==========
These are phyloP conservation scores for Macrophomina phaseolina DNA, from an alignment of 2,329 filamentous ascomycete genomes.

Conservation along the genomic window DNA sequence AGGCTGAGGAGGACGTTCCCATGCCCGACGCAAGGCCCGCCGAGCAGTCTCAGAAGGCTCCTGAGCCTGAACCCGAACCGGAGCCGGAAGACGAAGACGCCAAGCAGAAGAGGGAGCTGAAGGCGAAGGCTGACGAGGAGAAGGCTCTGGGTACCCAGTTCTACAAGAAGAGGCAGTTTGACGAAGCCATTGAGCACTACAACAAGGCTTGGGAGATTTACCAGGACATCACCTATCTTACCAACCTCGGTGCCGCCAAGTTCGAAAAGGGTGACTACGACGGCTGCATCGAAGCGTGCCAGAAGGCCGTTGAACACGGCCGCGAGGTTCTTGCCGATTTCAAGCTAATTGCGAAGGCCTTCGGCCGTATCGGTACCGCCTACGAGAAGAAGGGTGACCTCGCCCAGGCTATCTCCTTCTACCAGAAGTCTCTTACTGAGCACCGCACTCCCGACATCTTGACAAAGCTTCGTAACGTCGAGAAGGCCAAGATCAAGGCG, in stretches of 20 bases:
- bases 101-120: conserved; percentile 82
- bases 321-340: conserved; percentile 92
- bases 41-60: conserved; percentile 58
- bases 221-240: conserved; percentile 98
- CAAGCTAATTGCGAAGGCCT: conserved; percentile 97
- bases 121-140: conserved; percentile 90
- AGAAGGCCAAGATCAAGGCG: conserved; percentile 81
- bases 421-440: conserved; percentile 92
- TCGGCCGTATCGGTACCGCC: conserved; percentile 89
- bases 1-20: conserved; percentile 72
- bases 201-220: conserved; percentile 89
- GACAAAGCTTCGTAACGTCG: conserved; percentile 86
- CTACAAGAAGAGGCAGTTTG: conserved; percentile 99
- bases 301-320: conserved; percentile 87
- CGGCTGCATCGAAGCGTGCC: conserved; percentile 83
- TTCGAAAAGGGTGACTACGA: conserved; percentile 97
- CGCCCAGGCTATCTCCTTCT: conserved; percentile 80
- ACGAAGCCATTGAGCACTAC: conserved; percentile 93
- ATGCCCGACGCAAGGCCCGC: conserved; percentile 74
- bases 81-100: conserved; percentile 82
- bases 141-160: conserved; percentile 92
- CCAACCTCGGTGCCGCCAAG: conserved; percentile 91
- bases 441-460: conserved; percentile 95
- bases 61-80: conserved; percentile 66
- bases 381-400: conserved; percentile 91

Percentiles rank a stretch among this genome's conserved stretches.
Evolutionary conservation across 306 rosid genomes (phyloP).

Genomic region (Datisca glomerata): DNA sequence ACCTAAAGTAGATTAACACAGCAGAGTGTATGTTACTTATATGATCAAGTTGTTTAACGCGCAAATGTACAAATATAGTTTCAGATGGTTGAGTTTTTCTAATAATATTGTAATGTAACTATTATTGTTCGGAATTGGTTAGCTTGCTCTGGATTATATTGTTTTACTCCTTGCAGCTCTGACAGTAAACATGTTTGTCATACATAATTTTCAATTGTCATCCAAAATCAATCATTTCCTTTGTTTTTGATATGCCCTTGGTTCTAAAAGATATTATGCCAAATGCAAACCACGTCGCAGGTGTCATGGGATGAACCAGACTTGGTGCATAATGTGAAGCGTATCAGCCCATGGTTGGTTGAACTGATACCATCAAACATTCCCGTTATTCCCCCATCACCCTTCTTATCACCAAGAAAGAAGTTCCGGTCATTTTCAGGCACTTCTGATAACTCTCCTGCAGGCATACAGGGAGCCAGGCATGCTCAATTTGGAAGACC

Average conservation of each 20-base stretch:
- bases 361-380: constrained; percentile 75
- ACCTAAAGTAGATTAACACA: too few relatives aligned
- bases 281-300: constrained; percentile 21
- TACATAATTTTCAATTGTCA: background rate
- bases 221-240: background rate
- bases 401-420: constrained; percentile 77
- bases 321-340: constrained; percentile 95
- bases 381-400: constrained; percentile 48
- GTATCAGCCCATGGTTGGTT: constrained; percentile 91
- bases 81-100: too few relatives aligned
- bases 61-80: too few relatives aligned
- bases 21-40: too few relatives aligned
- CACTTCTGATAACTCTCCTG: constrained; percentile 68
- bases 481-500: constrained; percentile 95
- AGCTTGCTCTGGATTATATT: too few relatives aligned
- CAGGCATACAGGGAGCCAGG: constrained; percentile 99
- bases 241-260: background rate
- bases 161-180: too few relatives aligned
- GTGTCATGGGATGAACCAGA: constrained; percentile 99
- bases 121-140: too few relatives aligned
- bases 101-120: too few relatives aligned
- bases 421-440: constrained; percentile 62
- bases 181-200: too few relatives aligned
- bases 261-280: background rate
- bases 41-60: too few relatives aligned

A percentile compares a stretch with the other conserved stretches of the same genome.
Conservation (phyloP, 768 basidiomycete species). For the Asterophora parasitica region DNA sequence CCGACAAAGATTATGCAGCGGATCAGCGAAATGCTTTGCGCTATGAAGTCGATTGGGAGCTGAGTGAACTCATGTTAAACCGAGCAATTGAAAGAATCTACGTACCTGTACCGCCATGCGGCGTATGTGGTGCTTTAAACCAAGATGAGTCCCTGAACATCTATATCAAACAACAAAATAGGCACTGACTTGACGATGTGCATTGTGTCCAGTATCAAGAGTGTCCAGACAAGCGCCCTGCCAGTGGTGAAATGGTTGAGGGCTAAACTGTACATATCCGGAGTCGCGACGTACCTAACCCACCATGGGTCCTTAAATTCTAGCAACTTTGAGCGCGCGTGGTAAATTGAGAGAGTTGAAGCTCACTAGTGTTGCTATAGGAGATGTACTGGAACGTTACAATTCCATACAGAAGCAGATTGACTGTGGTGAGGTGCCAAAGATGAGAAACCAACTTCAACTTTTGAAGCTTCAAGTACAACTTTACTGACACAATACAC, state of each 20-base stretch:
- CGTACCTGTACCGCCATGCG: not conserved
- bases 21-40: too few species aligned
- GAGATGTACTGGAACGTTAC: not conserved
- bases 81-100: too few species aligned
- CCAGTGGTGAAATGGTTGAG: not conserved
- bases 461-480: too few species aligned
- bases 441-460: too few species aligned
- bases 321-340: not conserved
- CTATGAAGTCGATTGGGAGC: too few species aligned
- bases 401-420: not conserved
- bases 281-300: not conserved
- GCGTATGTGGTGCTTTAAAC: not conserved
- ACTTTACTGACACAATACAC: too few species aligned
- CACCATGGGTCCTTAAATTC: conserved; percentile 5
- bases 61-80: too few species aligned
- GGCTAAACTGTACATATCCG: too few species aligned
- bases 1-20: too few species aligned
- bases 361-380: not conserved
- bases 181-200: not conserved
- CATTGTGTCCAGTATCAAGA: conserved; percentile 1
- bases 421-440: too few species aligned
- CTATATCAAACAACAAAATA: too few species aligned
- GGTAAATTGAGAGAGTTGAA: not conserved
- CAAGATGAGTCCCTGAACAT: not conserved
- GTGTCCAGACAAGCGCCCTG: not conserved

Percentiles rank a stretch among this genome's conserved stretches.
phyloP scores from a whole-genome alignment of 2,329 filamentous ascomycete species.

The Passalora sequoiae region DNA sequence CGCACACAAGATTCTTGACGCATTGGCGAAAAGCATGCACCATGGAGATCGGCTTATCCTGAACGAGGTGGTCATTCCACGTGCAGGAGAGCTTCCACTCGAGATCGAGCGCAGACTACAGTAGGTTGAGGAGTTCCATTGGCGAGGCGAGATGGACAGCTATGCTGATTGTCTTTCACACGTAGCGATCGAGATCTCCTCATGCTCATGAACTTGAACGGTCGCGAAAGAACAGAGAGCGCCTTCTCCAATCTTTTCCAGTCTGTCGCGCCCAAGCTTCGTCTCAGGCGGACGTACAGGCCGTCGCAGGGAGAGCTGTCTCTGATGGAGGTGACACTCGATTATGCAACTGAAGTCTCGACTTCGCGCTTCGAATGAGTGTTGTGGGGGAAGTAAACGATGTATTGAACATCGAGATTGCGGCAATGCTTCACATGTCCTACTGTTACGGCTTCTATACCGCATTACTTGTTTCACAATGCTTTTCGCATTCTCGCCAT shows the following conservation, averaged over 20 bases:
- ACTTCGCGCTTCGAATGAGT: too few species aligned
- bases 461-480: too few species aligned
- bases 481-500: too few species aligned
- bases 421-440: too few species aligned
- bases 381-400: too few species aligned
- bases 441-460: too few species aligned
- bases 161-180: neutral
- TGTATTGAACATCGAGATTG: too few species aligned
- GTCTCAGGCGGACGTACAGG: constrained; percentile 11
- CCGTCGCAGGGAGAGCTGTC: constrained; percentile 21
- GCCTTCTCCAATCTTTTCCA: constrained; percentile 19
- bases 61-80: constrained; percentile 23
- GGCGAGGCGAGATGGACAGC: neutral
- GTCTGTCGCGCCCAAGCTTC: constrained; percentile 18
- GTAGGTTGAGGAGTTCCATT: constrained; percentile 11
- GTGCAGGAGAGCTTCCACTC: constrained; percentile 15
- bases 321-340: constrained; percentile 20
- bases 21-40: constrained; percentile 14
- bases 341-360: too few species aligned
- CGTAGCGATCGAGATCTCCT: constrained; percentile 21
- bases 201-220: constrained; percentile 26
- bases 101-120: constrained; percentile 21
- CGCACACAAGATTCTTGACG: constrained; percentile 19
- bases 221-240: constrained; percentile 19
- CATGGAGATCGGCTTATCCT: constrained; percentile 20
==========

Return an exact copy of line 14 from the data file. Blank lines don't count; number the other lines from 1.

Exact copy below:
- GACAAAGCTTCGTAACGTCG: conserved; percentile 86